Website of the NAMA-Fazilität (external)
The NAMA Facility is a multi-donor programme that supports the implementation of the most ambitious Nationally Appropriate Mitigation Actions (NAMAs) that induce transformational change towards a low-carbon development pathway. It was jointly established by the Department for Business, Energy and Industrial Strategy (BEIS) of the United Kingdom (UK) and the Federal Ministry for the Environment, Nature Conservation, Building and Nuclear Safety (BMUB). For identifying the most ambitious NAMAs, the NAMA Facility conducts open competitive calls for NAMA Support Projects. The current 4th Call for projects is open until the 31 October 2016. More information on the website of the NAMA Facility.
Søren E. Lütken is an expert on NAMAs and talked with IKI about the concept of NAMAs and possible challenges in financing them and in international climate change collaborations.
He is a senior adviser at UNEP DTU Partnership located at the Danish Technical University. Formerly he worked as Senior Climate Finance Adviser to the Technical Support Unit of the NAMA Facility.
NAMAs have no official definition and therefore what a country decides to label 'a NAMA' is per definition a NAMA. However, to the extent that donor funding is sought, the targeted donor will have its own criteria for what is considered 'a fundable NAMA', i.e. a NAMA that responds to criteria set by the donor. These are commonly requirements on transformational change characterized by the permanence of the change, the scale of the change and of course the expected emissions reduction effect. Most will also expect a firm and long-term plan for the financing of financial instruments, such long-term financing not to be donor grant based, but rather being rooting in the national budget.
Referring to the above, NAMAs may come in all shapes and sizes as they have no official definition. There are also unilateral activities (i.e. funded solely with national resources) that are not labelled as NAMAs, but which conform to the criteria listed above. The NAMA Facility aims at funding activities that complies with the above criteria, although it is not always easy to translate definitions into real-life contexts.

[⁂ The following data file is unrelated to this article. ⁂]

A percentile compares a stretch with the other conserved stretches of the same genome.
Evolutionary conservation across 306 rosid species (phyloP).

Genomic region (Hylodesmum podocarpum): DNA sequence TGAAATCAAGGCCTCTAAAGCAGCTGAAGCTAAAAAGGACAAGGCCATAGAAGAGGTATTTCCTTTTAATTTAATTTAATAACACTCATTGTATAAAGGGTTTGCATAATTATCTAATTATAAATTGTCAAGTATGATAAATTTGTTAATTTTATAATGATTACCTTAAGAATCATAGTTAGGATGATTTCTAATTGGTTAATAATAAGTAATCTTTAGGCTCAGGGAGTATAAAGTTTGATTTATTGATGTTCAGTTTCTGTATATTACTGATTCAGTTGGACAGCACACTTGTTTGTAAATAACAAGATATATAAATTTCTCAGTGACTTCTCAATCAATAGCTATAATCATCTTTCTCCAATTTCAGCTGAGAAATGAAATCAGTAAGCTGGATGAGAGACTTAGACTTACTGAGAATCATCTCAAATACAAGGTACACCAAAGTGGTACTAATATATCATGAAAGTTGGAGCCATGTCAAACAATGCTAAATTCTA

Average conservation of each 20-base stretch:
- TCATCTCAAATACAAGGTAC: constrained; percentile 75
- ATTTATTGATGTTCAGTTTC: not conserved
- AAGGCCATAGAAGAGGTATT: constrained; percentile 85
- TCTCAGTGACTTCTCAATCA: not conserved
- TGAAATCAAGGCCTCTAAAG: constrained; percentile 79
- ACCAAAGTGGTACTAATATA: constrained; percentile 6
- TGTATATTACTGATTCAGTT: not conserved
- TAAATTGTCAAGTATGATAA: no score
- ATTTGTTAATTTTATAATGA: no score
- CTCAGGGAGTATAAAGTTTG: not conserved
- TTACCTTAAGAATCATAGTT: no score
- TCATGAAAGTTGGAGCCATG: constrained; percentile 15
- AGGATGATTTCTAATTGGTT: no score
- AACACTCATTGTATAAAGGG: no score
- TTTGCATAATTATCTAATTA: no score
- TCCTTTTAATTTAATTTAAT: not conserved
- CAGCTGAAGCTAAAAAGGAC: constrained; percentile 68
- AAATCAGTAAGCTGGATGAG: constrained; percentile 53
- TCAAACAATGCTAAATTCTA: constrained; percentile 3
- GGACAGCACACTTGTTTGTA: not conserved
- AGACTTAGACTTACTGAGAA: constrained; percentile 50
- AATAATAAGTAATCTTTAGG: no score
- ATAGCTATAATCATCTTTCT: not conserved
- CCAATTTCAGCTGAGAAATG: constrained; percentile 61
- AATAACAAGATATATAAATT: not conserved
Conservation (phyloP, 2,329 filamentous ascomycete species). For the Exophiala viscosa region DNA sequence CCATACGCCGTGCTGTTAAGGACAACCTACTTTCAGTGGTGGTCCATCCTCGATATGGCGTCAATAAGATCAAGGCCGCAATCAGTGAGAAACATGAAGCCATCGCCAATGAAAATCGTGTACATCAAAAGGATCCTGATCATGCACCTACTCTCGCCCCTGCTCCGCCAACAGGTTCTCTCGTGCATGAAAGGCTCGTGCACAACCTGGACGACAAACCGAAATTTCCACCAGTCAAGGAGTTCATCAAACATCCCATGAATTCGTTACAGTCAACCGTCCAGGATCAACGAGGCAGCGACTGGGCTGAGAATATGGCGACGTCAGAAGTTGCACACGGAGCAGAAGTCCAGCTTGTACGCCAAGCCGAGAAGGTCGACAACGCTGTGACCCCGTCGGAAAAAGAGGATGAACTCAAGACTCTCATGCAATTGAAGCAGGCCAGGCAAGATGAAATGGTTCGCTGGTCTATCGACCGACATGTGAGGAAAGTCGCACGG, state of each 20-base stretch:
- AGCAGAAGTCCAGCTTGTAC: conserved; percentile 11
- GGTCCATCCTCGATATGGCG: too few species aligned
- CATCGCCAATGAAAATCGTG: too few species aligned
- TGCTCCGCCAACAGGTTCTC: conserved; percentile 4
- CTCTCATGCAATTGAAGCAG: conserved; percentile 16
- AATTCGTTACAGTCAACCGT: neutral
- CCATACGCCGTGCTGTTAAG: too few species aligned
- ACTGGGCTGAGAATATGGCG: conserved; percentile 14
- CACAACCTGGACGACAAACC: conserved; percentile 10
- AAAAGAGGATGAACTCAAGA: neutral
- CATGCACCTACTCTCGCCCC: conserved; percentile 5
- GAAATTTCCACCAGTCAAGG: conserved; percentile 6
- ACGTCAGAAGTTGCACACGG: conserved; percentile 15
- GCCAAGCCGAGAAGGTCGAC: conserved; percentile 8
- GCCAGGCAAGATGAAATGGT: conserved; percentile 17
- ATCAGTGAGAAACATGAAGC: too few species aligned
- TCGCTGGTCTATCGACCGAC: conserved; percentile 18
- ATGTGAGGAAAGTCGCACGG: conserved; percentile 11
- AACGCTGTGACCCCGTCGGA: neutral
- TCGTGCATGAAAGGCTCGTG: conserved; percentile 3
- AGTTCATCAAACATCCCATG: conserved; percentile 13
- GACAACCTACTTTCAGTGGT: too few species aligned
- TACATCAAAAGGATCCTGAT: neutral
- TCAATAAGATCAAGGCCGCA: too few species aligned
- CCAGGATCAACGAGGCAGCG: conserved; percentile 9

It would be the other way around - how is MRV linked to NAMAs. There is a general preoccupation with measuring things long before they (maybe) happen (let alone reporting and verification). MRV is inherited from CDM (Clean Development Mechanism) and refer to a rather rigorous process that is difficult to integrate in NAMAs with sector wide approaches and often dispersed activities. The NAMA Facility, for example, uses Monitoring and Evaluation which is better suited to the nature of NAMAs.
Ideally NAMAs are funded by rearranging national incentive structures and regulation in order to promote the low-emission alternatives. Sometimes transition into such a changed regulatory regime needs bridge financing - loans, guarantees or sometimes grants, but on a temporary basis as indicated above. The public sector provides these regulatory changes that incentivizes (or imposes) the private sectors investments in low-emission assets. Possibly the best examples of such models from the NAMA Facility are the Thai RAC NAMA and the new Colombian NAMA for replacement of fridges.
The main challenge for applicants seems to be the design of a sustainable financing mechanism in which a donor such as the NAMA Facility can participate on a temporary basis. The phasing-in of other sources of financing, including national sources, is commonly unclear or not thought of as a financing plan. Also the blending of different sources is a challenge, but the donor community's programming cycles are not helpful in this process either. There is limited if any collaboration between different donor institutions on the provision of long-term financing models.
Whether labelled NAMAs or not, the 'mitigation action' is what materializes the NDCs. Without action, nothing will be achieved. We believe that the NAMA by now has fostered so much conceptual development that if it was discarded, it would have to be redone - and that would be a waste of valuable time. Already now, you see initiatives on 'how to finance NDC implementation'. There is no difference to 'how to finance NAMAs', which we have been training and developing the past seven years. Redoing it as 'financing NDC implementation' is a detour for which we do not have time.
We are making an effort to keep the NAMA solidly on the agenda and it seems that it will stay in the vocabulary - but as indicated above there is a risk that it may be used in parallel to NDCs without thoughtful differentiation, which would have the NAMA being the obvious implementation concept for the NDCs.
Generally, the benefits (or, quite misleading, the 'co-benefits') of NAMAs are essentially what makes them happen. Although they are 'mitigation actions', the real benefit lies in the substance of the initiative - transport, housing, energy… - while the real 'co-benefit' is the emissions reduction. NAMAs should ideally finance the incremental cost of the low-emission alternative, but often climate finance is sought for the entire activity. This approach would quickly exhaust grant funding such as the NAMA Facility.